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January 19, 1995

SAC protests manner in which Pitt developed severe weather policy

Staff Association Council (SAC) has sent a letter to Chancellor J. Dennis O'Connor protesting the manner in which the University's new severe weather policy was developed.

According to the letter dated Jan. 4, SAC expressed several concerns with a draft of the policy at a Dec. 15 meeting of the Human Resources policy review committee that it feels were ignored.

At the time, the letter maintains, SAC was told by Associate Vice Chancellor for Human Resources Darlene Lewis that the policy already had "passed muster with senior staff" and SAC was discouraged from making any major changes to the draft.

"The purpose of this memorandum is to express disappointment with a process that asks for input after senior staff approval," SAC's letter states. In comments during the January SAC meeting, President Darlene Harris also complained about a lack of timely communication involving the policy draft. She was particularly disturbed about a memo from Lewis dated Dec. 23 that informed SAC that the policy had been forwarded to the chancellor for his approval.

The memo notes that "aside from the SAC representatives, all [policy review] committee members have endorsed the policy as currently written." According to Harris, the memo was sent through the U.S. mail on Dec. 23, the last day before winter recess, and was not received by SAC until Jan. 3, the date on which the new severe weather policy went into effect.

"So, while we were trying to express the three major concerns that we had, the chancellor was signing the policy," Harris said.

Lewis was not present during discussion of the severe weather policy at SAC's January meeting and later could not be reached for comment.

SAC's major concerns about the policy, as outlined in the letter to Chancellor O'Connor, involve the use of sick time, classes canceled versus the University closing, and the designation of essential personnel.

* Use of sick time: SAC wants all staff to be allowed to use accrued sick time, in addition to accrued vacation and personal days, to cover absences when Pitt remains open due to extreme weather conditions.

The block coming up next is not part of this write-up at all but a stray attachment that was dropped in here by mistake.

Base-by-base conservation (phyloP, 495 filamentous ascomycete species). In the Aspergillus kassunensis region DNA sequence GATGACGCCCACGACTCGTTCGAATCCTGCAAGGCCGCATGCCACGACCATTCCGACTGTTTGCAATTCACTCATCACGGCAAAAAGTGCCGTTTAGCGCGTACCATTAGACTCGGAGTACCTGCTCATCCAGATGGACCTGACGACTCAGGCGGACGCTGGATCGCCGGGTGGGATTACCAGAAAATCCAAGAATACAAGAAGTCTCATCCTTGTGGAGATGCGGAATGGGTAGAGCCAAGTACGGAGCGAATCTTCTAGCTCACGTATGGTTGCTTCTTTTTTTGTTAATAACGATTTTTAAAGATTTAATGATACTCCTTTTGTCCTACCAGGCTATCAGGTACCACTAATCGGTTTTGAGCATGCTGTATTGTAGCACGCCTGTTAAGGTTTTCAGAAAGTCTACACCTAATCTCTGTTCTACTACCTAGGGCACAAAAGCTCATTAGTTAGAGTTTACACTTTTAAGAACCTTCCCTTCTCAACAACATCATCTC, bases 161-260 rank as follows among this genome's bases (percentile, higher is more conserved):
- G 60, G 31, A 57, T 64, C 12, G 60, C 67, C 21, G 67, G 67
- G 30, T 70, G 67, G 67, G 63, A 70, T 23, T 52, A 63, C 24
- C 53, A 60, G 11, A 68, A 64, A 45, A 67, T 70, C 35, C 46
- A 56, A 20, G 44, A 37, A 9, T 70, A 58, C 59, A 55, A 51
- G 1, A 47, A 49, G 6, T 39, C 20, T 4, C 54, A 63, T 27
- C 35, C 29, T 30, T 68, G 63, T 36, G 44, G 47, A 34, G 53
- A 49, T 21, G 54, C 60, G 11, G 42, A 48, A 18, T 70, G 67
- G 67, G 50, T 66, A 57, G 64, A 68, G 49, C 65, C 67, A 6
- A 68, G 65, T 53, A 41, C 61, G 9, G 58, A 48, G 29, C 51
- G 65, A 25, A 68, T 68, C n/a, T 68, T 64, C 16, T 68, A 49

According to SAC's letter to the chancellor, Human Resource's Lewis told SAC members that the use of a sick/family obligation day was appropriate in cases where schools were closed and parents had to stay home with their children.

"Not allowing employees without children to use a sick day to preserve their own health and safety will undoubtedly be perceived as discriminatory by staff," SAC's letter maintains. "Last year, the inconsistency created when sick day use was left to the discretion of each departmental administrator resulted in a widespread feeling of unfairness." SAC's letter notes that "of several other institutions surveyed on this topic, the majority allowed the employee to choose between sick, vacation and personal time."

* Classes canceled versus Pitt closing: While recognizing that staff and faculty are different and the need to attract and retain quality faculty often calls for the two groups to be governed by different policies, SAC feels that in extreme weather conditions both groups should be treated equally. "We felt on those days when classes are canceled the students don't have to report, the faculty doesn't necessarily have to report, why should the staff risk their lives in order to come here if it is that severe to disrupt classes, which is a very rare situation," the letter states. "We're not talking about days when the city just decides to close the schools. We're talking about big obstacles."

* Designation of essential personnel: SAC believes that implementing a severe weather policy without specifically designating essential personnel through a centralized system perpetuates the confusion of the past. "These designations should be developed and communicated simultaneously with the policy," the letter maintains. "It is the practice of other institutions to designate those positions as 'essential' during the initial recruitment and employment process. We recommend that Pitt, like others, take more conscientious efforts to ensure that essential personnel are widely identified." SAC would like to have a centralized system that clearly tells staff if they are considered essential and expected to come into work when an emergency situation arises.

Under the new policy, essential personnel at the Pittsburgh campus will be designated by the chancellor in consultation with the provost, the senior vice chancellor for Business and Finance, senior vice chancellor for Health Sciences, and the senior vice chancellor for Health Administration.

A list of essential personnel is to be maintained by each responsibility head for his or her area. SAC also recommended adding WAMO radio station to the media outlets on which information about Pitt would be broadcast during severe weather conditions. In the letter, however, SAC says the addition of the station to the media list was not important.

About the policy that was presented to Chancellor O'Connor and signed by him on Jan. 3, Harris said: "It seems to be very ambiguous. It is actually putting into writing basically what you had before." "It seems to be the same old policy," SAC member Rich Colwell said. "I don't see anything new about it."

–Mike Sajna

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